Schneider thankful for kidney transplant
EL PASO -- Ramona Schneider said it felt like she won the lottery.
The El Paso resident wasn't talking about a big win at a casino or having a set of numbers bounce her way. No, Schneider was referring to something bigger, as last month she received a new kidney.
"I feel really lucky," she said. "I'm so thankful I got a transplant. I didn't think I'd get one this soon."
Schneider underwent the successful transplant Oct. 6 in Madison. Her recovery went so well she was home Oct. 10, a day earlier than expected.
"Someone must have been looking out for me," she smiled.
Ramona and husband Dennis live on over 350 acres in the Town of El Paso, on which they presently raise about 50-60 cows.
In the summer of 2006, Ramona was out working one day when she felt a sharp pain near her stomach. Thinking it was an ulcer, she went in to the doctor and got it checked.
Results said otherwise, as it showed her kidneys were beginning to fail. This came as quite a surprise to her.
"I had no idea at the time," she said. "My counts never showed it and I had excellent blood work-ups." Ramona always underwent check-ups, as she explained she had a genetic kidney disease. Her mother underwent a kidney transplant 35 years ago at the University of Minnesota.
In July of that year, she spent three days in a hospital due to a low temperature and after that, as she phrased it, "everything kept going south."
Two months later in September, she was put on dialysis, which is primarily used to provide artificial replacement for lost kidney function. Due to where she lived, she was able to go on the kidney transplant list at both University of Minnesota-Fairview (December 2006) and Madison (January 2007).
Schneider was following doctor's orders to the word because, as she phrased it, "I wanted an excellent match. I wanted the best one possible."
Included in that was following a diet eliminating high phosphorus foods such as pizza, peanut butter, ice cream, chocolate, cheese and nuts.
"I ate a lot of apples," she joked.
The concern, she said, rested with her antibodies, as her doctors told her her body would reject nine out of 10 kidneys because of it. Also, with her blood type, which was AB positive, she could have any donor from a live person, but if it was from the deceased, it had to match her type.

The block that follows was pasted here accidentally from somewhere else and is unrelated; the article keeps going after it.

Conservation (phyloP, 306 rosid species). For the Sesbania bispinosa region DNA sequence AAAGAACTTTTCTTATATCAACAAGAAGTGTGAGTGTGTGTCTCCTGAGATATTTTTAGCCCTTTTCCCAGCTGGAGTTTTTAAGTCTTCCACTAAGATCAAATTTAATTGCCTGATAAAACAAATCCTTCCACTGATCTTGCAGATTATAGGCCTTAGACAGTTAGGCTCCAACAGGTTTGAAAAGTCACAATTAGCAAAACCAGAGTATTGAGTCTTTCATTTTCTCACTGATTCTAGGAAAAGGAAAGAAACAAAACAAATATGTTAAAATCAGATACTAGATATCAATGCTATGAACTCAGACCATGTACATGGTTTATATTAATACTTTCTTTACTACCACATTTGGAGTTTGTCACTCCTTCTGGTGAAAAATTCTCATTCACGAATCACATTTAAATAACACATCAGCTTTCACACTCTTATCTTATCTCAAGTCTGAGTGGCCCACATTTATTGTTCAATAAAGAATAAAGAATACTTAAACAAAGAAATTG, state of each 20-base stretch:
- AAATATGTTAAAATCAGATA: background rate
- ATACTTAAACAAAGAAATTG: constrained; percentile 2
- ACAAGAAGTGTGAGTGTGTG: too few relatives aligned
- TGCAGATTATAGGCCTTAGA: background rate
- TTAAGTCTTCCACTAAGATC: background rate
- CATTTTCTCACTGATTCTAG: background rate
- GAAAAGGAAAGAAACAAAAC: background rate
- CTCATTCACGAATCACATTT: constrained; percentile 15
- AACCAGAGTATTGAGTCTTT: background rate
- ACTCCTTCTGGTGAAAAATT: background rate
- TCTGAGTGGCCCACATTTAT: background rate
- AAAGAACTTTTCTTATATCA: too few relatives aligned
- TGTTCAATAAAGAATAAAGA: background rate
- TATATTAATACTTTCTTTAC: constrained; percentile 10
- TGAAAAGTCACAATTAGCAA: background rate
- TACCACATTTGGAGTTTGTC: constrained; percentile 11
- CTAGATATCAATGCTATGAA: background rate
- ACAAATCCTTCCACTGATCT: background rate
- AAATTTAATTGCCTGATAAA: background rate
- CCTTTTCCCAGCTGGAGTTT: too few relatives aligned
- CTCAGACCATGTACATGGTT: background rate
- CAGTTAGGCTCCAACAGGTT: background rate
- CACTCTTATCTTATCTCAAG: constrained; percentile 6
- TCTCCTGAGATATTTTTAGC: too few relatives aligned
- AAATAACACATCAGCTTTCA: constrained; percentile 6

Therefore, she explained training taught her to not get her hopes up when getting a call because some people have waited up to five years and everything might not fall into place once there.
"I knew I was going to get one, it was just a matter of when," she said.
Plus, she figured she wouldn't get a call until after her blood was cleaned, which was scheduled for next April.
Those plans all went out the window when she got a call from Madison on Oct. 5.
"I was told the donor was on life support and near death, and that I had four to six hours to get down there," she said. The donor matched her blood type.
So, as a precaution, she convinced Dennis she would go down there by herself in case it didn't work out.
Fortunately for Schneider, everything did and, the following night, her surgery was scheduled. Dennis, along with the couple's two children, Ray and Emily, rushed down to Madison for the surgery.
Ramona was told an average transplant surgery would last between four and six hours. Hers was done in less than 2? hours.
"Everything fell into place," she said.
Recovery was going smoothly, as she said her counts were excellent and her blood work was normal. However, there was a minor hiccup: Dennis came down with strep throat after the surgery and was asked to leave her hospital room.
"They told him to get out of here now and go see a doctor because she won't be able to come home because of the medicine," she said.
She explained the biggest concern after surgery would be rejection, with the greatest worry being in the first two weeks. She passed the six-week mark last week.
She said that, before all this occurred, she wasn't going to be an organ donor. Afterwards, doing some research, she changed her mind.
Overall, Ramona thanked everyone for their help--friends and family in helping out with the farm to the medical staffs at Luther Hospital in Eau Claire, along with Madison and University of Minnesota-Fairview.
"I can't say enough good things about them," she said.